Letter 7: Latimer to Aldus

William Latimer was an English priest, scholar of ancient Greek, and later an associate of Erasmus. The familiar tone in this letter clearly demonstrates an intimacy between Latimer and Aldus.

Litteratissimo viro Aldo Manutio Romano.
Gulielmus Latimerus Aldo suo salutem plurimam dicit.

{1} Venit ad me heri sacerdos ille Brixianus, ad quem lectus de quo tecum Venetiis agebam attinet, vir quidem (ut videtur) simplex et bonus, sed nescio an de rebus suis nimium sollicitus. Nam quum die Veneris tarde venisset Patavium, ad me postridie mane venit, et prius fere quam salutaret, quid de lecto esset factum et an iam penes me esset interrogavit. Ego vero lectum in tuto esse respondi, non tamen in praesentia penes me esse, sed si illi magnopere lecto opus esset, me velle curare ut brevi haberet; sin minus, illum posse pecuniis illis uti et alias, quandocunque opus esset, lectum haberet. Ille se iam valde indigere aiebat mirarique quod eum a Venetiis (quum id per Dominicum me rogasset) non transtulissem.

{2} Rogare me deinde vehementer incoepit, ne sibi (quando ipse alioquin nobis utilitati fuisset) iam aliqua in re detrimento essem, id plane futurum, nisi ut quamprimum lectum haberet curarem.

{3} Ego hominem extra metum esse iussi, meque ut paucos omnino intra dies lectum haberet curaturum promisi. Proinde te rogo ut ad me, vel etiam ad Franciscum, quum primum commode poteris, lectum mittas. Videtur enim ut quamprimum restituatur et ad honestatem Thomae et fidem meam pertinere.
Vale. Patavii, pridie Nonas Novembris.
Est praeter lectum et id quod capiti supponitur, etiam pulvinus Dominici.


Notes to the Text

ut my emendation : et DeNolhac


To Aldus Manutius, a most literate man.
William Latimer to his dear Aldus.

{1} Yesterday that priest from Brescia came to me, the one who is connected with that bed we discussed in Venice. He is (as it seems) an uncomplicated and good man, but perhaps exceedingly concerned with his own interests. For, arriving in Padua late on Friday, he came to me the following morning, and almost before he even said hello, he asked what had happened to the bed and whether it had been delivered yet. I responded that the bed was fine, although I did not currently have it in my possession, but if he really needed that particular bed, I would see to it that he would have it soon, but if not, he could use that money and he could have the bed another time, whenever he needed it. He kept saying that he was already in bad shape and he was amazed that I had not brought the bed over from Venice, since he had asked me for it through Domenico.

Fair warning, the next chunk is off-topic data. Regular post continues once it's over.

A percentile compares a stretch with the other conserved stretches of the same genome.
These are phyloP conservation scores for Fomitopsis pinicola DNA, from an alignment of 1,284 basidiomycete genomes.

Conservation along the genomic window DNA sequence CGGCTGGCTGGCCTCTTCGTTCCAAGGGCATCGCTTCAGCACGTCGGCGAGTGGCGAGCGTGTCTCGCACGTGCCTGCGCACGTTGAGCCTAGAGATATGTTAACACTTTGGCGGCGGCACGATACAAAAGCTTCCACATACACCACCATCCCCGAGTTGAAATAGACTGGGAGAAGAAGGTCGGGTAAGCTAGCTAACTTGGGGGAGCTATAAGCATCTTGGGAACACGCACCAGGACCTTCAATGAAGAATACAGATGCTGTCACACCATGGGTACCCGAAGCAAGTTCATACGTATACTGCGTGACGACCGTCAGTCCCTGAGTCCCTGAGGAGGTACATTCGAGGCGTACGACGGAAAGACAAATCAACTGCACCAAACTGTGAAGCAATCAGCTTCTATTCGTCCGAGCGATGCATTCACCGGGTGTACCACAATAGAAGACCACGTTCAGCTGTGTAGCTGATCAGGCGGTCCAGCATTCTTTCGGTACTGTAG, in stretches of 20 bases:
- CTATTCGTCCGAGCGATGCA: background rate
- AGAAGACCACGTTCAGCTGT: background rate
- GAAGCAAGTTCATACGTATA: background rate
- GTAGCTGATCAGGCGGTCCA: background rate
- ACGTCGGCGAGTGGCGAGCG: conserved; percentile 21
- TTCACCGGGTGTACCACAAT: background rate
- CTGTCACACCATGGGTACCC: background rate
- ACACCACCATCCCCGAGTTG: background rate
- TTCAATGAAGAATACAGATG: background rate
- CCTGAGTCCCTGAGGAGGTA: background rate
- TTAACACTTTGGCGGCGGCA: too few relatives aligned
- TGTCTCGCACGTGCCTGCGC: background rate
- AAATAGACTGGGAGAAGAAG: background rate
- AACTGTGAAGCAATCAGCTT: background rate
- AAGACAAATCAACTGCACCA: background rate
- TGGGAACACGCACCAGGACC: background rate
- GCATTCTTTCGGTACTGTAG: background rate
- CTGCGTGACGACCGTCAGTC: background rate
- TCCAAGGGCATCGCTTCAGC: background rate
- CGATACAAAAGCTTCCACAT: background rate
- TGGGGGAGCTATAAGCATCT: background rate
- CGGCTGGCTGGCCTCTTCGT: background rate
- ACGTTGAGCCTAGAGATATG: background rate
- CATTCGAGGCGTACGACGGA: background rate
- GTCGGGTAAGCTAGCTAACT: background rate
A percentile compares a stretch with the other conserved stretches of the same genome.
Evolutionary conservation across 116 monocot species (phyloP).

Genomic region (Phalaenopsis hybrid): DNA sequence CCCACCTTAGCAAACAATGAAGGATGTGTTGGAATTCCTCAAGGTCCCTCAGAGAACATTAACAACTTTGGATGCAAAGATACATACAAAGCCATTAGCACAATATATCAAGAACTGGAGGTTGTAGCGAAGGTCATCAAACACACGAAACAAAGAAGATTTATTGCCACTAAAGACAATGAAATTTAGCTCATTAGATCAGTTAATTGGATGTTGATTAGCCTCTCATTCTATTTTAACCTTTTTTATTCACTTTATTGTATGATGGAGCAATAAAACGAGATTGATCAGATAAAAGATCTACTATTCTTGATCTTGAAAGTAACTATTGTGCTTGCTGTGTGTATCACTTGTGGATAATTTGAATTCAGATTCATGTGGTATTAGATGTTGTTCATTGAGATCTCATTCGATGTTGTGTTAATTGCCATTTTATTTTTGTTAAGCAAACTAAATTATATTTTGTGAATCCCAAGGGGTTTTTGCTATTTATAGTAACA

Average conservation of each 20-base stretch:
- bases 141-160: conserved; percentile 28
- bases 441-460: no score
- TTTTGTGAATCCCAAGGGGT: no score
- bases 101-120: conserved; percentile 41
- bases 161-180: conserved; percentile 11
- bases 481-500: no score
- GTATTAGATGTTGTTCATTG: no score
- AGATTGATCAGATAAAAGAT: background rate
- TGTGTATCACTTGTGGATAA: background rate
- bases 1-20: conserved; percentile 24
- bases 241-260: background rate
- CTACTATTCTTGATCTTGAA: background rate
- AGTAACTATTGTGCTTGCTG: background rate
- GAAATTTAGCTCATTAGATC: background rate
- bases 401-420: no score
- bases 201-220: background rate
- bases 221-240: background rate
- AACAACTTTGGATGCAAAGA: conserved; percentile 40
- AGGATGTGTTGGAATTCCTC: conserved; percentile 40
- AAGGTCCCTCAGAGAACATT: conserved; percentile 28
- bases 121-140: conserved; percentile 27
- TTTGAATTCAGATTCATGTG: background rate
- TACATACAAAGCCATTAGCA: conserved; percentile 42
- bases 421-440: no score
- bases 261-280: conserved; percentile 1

{2} Then he began to ask me insistently that I not be of detriment to him in any way, since he had been of use to me in other matters, and he said this would happen unless I made sure he had the bed as soon as possible. I told the man not to worry and I promised that I would see to it that he had the bed in a few days at the most.

{3} So I ask that you send the bed to me or to Francesco at your earliest possible convenience. That it be handed over as soon as possible seems to pertain both to Thomas’ good faith and to my credit.
Farewell. Padua, November 6.

PS: Besides the bed, there is also the thing you place under your head, Domenico’s pillow.


Notes to the Translation:

bed: The subject of this curious letter is a bed that Latimer clearly wants delivered on behalf of an insistent Brescian priest. The “lettuccio”, or daybed, was a highly desirable object. [For a discussion of “lettucci” as objects of exchange in the Renaissance see Leah Clark 2018 (59-111), Collecting Art in the Italian Renaissance Court, Cambridge: Cambridge University Press.]

Brescia: A town in Northern Italy.